Amputations, especially those above the knee, are caused by accidents, disease and congenital disorders. Approximately 74% of above the knee amputations are due to peripheral vascular disease and cancer while 23% are due to accidents. Any amputations done because of disease are usually performed as a life-saving measure. However, there are those researchers and physicians who advocate above the knee amputations for individuals who suffer from spinal cord injuries and have a severe degree of spasticity which is not able to be controlled and negatively affects the individuals ability to be independent or causes pain.
The elderly are also at risk for an above the knee amputation following a total knee replacements. Despite the current modern surgical techniques it is very difficult to salvage a failed total knee replacement. In situations when other options have been exhausted these individuals become candidates for an above the knee amputation.
Another reason for an above the knee amputation is a congenital disorder or defect of the leg that is present at birth. A person born with a limb deficiency can usually be helped with use of an artificial limb. There are times when amputation of the deformed limb may be desirable before the application of an artificial limb to make the leg better able to accept the application of the prosthetic.
There are more than 1.5 per 1000 people in the United States and Canada who experience in amputation in their lifetime. This equates to more than 380,000 individuals in the United States alone. Of these, and above the knee (trans femoral) form the second largest group.
The definition of an above the knee amputation is the removal of a leg from any portion above the knee. At this time surgeons will try to retain as much of the thigh and muscle as possible because it makes abetter stump and application of the prosthetic.
Once the decision for an amputation has been made, surgeon will discuss with the individual options available for the surgical incision and the ultimate results. The individual and their family will be advised of the postsurgical period, as well as the recommendations for rehabilitation.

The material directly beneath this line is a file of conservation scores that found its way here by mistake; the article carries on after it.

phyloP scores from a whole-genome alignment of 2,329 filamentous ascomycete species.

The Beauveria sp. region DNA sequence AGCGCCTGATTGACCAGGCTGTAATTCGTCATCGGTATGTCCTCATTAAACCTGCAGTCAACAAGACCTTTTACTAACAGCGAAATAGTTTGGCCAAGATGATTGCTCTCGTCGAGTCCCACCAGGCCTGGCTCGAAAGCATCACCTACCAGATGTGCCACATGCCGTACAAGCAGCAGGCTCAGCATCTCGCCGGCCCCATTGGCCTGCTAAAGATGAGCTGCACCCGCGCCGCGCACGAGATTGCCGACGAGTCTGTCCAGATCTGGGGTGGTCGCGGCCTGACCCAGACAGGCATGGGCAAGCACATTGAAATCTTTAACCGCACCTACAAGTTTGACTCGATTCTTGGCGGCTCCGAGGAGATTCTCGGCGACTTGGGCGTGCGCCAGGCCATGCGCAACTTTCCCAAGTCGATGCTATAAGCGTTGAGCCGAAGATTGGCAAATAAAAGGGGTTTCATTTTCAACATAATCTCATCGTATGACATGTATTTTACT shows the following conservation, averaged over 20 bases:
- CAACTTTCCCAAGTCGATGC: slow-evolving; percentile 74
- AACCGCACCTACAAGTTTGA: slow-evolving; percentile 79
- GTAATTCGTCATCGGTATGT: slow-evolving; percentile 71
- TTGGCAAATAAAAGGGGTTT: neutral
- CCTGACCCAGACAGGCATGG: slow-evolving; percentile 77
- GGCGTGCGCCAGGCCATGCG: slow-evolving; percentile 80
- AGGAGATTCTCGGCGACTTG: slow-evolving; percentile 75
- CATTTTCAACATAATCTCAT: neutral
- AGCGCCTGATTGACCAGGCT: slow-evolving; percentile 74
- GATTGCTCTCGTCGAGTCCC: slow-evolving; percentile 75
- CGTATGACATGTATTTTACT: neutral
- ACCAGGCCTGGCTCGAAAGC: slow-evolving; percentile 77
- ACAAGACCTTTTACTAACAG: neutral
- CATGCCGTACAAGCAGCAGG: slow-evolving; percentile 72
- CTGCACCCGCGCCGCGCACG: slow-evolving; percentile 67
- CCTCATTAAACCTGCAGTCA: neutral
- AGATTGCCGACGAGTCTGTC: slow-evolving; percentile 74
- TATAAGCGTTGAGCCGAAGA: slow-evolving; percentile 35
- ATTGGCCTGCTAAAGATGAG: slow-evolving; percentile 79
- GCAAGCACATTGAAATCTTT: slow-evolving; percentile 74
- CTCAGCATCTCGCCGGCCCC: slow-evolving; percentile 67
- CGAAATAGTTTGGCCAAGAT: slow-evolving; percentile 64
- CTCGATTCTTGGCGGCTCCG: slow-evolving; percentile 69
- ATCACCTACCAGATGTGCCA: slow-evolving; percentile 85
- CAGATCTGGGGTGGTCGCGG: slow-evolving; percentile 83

Almost every individual who experiences an amputation will be deppressed immediately after the surgery. The only exception to this may be individuals who were suffering intense pain in the legs just prior to the amputation. With assistance from counselors, nursing staff as well as support from the family many individuals will replace this with a will to resume an active lifestyle.
The physician will either use a soft ordinary cotton bandaging technique but more often will use a harder, rigid plaster of Paris dressing to protect the stump as well as to begin the molding in preparation for a prosthetic. It is important that patients do not do anything to encourage muscle tightening or contractures of that leg such as resting the stump on a crutch handle, placing a pillow under the hip or placing a pillow between the thighs.
One of the early challenges facing the amputee and treatment team is the swelling which occurs in the amputated area because of accumulating fluids. This fluid accumulation will sometimes make fitting the prosthesis very difficult but the physicians and nurses will recommend certain measures to reduce the amount of edema such as using a rigid dressing control it. Once the rigid dressing is removed the individual can go to using elastic bandages to decrease the swelling and allow them to use their prosthetic.
The stump should be kept bandaged at all times but changed every four to six hours. If the individual experiences throbbing it should be changed immediately. Swelling happens rapidly and when it is left on the bandage can create sores from constriction. Some physicians would prefer to use the elastic “shrinker” socks instead of elastic bandages to decrease the chance of swelling. What ever is being used it should be removed at least three times a day and the stump massage vigorously for 10 to 15 minutes.
The more quickly a prosthetic can be fitted after surgery the better it is for both the individual, his rehabilitation and the development of the stump. The socket of the first prosthetic will be preparatory and made either of plaster of Paris or a plastic material. Although a variety of shoes can be worn with artificial limb the patient should consult with the prosthetist (manufacturer of the prosthetic) because heel height is a major factor.
Individuals who experience an above the knee amputation have a very good chance of reintegrating back into their previous lifestyle as long as their pre-amputation ability to perform skills was high. In other words, those individuals who are over the age of 70 or have significant peripheral vascular disease, cardiovascular disease or stroke or who never were able to climb stairs will probably not be able to go back to living independently. However, those individuals who were walking before the amputation and had no difficulty with their mobility will most likely be able to resume their previous lifestyle without a problem.
Orthotics and Prosthetics Information:http://health.net.au/health-living/
United States Department of Veterans Affairs: http://health.net.au/health-living/
Journal of Bone Joint Surgery: http://health.net.au/health-living/